Since last posting, I’ve hiked through a snow storm near Wrightwood, camped on peaks and beaches, gotten lost, met new people, and benefitted from an incredible amount of generosity from strangers.

As I write, I’m sitting in the crowded living room of The Anderson’s at Casa de Luna–a trail angel’s hostel near Green Valley, CA, north of LA. Yesterday was the most physically trying day yet. The temperature hovered in the low 40s, and incessant rain pushed from the clouds all day. Despite my rain gear, I was soon soaked.

About four miles before the road at which I would hitchhike down to the Anderson’s, I pulled a muscle in my calf–it slowed me down substantially, but I was too cold to stop and take a look. I rounded hill after hill and it felt like the trail would never end. Water rushed between and through my shoes, rain whipped around my legs, and I started the shiver.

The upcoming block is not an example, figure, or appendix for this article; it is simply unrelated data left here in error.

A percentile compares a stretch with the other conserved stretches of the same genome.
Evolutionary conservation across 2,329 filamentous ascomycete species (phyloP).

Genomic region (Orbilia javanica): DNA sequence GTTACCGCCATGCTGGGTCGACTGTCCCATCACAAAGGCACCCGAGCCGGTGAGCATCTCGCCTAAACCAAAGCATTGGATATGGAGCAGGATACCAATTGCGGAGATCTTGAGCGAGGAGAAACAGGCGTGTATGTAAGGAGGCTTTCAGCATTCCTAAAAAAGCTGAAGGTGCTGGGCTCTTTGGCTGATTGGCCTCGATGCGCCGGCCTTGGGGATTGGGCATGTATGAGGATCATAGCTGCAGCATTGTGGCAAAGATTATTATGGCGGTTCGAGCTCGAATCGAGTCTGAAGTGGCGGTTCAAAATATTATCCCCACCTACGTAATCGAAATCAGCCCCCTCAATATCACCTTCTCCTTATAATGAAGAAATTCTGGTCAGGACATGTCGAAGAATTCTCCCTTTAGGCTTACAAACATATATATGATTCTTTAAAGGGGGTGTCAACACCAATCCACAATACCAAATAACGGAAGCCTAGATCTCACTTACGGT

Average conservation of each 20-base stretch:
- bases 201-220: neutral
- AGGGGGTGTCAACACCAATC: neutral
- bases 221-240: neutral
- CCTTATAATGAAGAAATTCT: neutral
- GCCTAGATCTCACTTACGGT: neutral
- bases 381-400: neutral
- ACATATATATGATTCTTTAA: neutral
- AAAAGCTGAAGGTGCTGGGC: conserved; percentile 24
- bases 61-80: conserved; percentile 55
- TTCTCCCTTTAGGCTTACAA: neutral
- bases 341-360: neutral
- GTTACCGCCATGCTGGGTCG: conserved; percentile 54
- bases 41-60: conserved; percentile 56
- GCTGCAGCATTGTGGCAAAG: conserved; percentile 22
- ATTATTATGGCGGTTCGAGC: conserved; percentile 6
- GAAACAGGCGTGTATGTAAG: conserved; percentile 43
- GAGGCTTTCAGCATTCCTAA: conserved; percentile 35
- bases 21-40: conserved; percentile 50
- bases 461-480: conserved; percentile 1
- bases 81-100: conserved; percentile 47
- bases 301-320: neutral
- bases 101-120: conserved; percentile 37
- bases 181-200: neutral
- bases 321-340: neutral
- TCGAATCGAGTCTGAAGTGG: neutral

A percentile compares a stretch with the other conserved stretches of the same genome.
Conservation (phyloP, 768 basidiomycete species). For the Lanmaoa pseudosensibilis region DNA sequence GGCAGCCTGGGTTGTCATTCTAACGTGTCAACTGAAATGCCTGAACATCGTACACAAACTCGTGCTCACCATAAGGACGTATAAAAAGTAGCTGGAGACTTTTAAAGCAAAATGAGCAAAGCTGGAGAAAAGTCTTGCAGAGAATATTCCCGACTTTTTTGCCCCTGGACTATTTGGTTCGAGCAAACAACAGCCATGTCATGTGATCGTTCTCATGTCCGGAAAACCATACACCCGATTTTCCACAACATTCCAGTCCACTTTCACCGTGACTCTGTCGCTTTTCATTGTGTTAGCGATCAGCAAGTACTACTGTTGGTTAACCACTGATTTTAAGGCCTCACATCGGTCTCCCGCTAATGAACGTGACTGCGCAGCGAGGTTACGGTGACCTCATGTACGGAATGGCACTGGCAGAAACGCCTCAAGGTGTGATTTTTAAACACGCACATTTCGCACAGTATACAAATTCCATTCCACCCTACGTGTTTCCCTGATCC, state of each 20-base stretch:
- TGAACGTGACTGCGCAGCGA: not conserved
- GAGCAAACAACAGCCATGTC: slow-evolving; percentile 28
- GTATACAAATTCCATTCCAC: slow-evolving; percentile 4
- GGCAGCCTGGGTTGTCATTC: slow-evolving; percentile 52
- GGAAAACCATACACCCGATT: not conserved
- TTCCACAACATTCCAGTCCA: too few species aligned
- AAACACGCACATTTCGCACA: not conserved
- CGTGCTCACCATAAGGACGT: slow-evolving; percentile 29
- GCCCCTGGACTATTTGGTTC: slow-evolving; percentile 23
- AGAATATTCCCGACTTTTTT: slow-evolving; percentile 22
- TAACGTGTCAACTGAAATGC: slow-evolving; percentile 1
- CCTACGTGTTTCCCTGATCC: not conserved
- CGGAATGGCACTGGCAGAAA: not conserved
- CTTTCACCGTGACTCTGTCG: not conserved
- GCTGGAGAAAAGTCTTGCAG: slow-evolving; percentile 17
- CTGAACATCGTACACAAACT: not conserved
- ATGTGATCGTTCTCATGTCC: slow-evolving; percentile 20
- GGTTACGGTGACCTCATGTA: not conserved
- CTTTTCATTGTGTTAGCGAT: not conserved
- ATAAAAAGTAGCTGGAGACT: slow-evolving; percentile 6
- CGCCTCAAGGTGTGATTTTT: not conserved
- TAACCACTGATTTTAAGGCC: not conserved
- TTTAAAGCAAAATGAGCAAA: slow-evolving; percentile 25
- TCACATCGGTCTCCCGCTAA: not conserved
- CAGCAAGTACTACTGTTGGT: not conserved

Thankfully, on reaching the road, a ride was quick to come, and I was able to avoid the three mile road walk to the hostel. I got warm clothes, taco salad, and the loving arms of strangers in an unfamiliar town.

Today I’ll take it easy. Massage my leg, eat pancakes, drink beer, and try to dry out my things. The next section brings the low desert and a 17 mile road walk to avoid a bad burn area.





Summited Baden-Powell with these guys



Hikers atop Baden-Powell  


Snow melt water



The most delicious of dinners


Cowboy camping near the Baden-Powell summit



L.A. is down there somewhere



Lil Jimmy Spring



Camp Glenwood